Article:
Theatre VCU Stages 'Shakespeare’s R&J' with Alternating Casts
Tuesday, Oct. 4, 2011
For its first production of the 2011-12 season, Theatre VCU is staging alternate showings of the same play, “Shakespeare’s R&J,” an inventive work about six friends in a restrictive Catholic prep school who discover and enact “Romeo and Juliet.”
The play originally featured solely male actors, playing with gender roles as actors took on female parts in the characters’ restaging of “Romeo and Juliet.” But Theatre VCU is presenting two versions – one with only male actors, one with just female actors.
The play, which Theatre VCU premiered on Sept. 29, has two more performances open to the public. The female cast will hold performances on Oct. 7 at 7:30 p.m. and on Oct. 8 at 7 p.m. The male cast can be seen on Oct. 6 at 7:30 p.m. and on Oct. 8 at 9:30 p.m. Ticket costs are $25 for general admission; $20 for seniors and VCU faculty and staff; $15 for students with a valid ID; and $10 for VCU students with a valid ID. One ticket will allow you to see both performances on Oct. 8. All shows are at the Raymond Hodges Theatre, W.E. Singleton Performing Arts Center, 922 Park Ave.
Maggie Horan, who plays the part of Juliet in the female version of Theatre VCU’s performances, said the casts largely remained unaware of each other as they prepared, and the proof is in the contrasting productions. The sets, she noted, look nothing alike – the females’ set has an aura of fantasy, while the males’ set summons realism – and the line readings sound strikingly different.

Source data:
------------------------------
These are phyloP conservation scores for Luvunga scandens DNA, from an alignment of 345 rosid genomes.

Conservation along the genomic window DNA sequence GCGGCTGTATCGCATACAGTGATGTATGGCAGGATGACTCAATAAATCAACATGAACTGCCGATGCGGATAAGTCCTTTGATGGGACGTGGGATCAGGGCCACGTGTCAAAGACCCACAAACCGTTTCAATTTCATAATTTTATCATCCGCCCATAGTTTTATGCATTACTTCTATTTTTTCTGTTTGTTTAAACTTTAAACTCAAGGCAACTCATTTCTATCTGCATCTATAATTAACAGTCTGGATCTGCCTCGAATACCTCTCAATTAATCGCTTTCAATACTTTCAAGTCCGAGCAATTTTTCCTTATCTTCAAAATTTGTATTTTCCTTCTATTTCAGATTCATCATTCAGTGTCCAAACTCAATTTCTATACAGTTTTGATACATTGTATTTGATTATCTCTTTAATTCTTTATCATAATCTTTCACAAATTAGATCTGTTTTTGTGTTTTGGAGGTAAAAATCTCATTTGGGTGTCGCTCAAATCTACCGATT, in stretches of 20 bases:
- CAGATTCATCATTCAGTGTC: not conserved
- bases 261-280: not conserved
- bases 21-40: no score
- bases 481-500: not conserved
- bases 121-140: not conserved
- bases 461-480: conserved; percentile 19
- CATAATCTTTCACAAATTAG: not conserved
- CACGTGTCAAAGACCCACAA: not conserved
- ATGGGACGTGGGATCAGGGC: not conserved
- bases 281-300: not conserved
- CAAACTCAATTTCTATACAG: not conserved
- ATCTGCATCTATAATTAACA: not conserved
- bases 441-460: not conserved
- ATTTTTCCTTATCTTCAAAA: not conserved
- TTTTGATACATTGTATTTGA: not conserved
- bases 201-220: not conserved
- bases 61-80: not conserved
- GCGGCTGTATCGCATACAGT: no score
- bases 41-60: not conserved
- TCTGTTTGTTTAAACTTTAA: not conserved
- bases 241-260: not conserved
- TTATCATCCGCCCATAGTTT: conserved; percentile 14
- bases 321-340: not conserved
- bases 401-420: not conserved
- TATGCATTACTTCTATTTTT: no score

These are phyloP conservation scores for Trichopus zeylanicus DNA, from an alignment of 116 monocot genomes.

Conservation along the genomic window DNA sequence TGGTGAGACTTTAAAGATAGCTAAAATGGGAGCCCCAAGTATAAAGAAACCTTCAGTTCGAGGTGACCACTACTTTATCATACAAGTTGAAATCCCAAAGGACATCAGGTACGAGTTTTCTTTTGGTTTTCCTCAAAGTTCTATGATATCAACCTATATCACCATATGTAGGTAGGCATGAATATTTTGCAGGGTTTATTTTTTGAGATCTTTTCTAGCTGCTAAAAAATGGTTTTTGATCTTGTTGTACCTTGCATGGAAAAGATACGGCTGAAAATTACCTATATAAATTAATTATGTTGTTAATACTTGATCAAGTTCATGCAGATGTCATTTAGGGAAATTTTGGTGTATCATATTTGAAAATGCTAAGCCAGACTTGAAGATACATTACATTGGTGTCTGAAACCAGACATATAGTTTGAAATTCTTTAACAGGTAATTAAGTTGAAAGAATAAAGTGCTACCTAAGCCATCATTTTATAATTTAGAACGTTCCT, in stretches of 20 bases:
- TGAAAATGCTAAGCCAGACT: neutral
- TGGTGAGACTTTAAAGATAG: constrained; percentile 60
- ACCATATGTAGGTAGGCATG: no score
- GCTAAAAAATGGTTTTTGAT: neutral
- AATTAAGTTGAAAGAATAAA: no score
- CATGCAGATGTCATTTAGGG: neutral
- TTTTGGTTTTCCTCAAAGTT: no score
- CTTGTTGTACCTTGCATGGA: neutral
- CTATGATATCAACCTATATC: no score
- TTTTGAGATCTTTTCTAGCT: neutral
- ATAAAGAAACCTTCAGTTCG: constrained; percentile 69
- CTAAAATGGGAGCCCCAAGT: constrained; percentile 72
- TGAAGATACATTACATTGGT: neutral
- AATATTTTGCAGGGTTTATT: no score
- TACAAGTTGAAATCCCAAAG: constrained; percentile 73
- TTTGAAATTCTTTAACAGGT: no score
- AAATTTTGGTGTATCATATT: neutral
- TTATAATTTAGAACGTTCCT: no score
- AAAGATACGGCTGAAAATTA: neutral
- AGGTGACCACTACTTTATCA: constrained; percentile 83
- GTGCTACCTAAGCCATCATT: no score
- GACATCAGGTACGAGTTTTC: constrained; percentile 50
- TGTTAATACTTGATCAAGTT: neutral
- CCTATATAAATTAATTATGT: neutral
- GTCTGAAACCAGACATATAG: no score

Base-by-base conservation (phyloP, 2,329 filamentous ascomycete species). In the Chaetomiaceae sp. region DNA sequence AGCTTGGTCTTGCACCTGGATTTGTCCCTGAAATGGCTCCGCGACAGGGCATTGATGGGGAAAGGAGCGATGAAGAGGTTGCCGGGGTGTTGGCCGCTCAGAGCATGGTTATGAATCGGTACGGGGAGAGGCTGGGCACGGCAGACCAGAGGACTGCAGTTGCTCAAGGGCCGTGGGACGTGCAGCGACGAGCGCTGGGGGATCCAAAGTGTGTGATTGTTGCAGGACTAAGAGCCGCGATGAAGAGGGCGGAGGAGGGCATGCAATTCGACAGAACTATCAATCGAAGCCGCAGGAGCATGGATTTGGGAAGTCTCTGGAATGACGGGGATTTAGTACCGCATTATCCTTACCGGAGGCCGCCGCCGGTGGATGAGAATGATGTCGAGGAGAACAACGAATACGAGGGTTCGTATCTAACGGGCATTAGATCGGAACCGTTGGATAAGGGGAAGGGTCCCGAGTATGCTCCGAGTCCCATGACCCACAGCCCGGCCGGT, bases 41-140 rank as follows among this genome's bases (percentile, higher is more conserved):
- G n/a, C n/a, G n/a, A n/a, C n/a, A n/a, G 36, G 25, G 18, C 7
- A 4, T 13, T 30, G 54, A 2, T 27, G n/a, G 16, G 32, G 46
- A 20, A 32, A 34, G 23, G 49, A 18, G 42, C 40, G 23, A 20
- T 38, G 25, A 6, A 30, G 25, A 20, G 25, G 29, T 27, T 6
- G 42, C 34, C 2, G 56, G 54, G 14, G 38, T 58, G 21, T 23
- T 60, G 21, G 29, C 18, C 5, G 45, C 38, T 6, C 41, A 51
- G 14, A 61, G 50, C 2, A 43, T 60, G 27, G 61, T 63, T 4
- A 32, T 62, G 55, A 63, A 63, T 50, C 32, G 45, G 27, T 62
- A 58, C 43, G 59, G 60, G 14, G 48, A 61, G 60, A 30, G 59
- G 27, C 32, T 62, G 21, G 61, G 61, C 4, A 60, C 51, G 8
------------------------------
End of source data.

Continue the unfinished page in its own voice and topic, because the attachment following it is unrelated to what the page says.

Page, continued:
Matt Johnson, who is directing the female cast, said the gender of the cast determines a critical element of the path of the play. With the female cast, he said, the play is about the characters finding their strength. With the male cast, it is about the characters finding their softness. Or, as he explained, it’s about the females finding their masculine side and the males finding their feminine side.
“For both casts, it’s about self-actualization,” Johnson said. “They just are on different trajectories.”
“R&J” provides particular challenges for actors because they are required to perform two different styles of performance. They serve as both contemporary characters, teenagers in a boarding school, and Shakespearean characters, navigating the world of “Romeo and Juliet.”
In addition, Stephen Fried, director of the male cast, said “Shakespeare’s R&J” requires actors to put themselves on stage in some way – there is less opportunity to hide behind a character. In large part, this is because the play centers on students close to the age of the VCU actors, addressing issues of youth and naivete that the actors are not that far removed from encountering in their own lives.
“For our lines as students we do have to develop our own personalities,” Horan said. “There definitely is a lot of myself coming through in my character.”
Both Johnson and Fried said the actors were ready for the challenge. Johnson said the female cast members have handled the experience “with aplomb” and called the experience of working on “R&J” “probably the most fun I’ve had as a director.” Fried said he has been impressed with the student actors in his cast and the “astonishingly good work” that they have produced.
“They’ve been really great,” Fried said. “They’re game for just about anything, and they’ve really dove in headfirst to whatever I’ve asked of them.”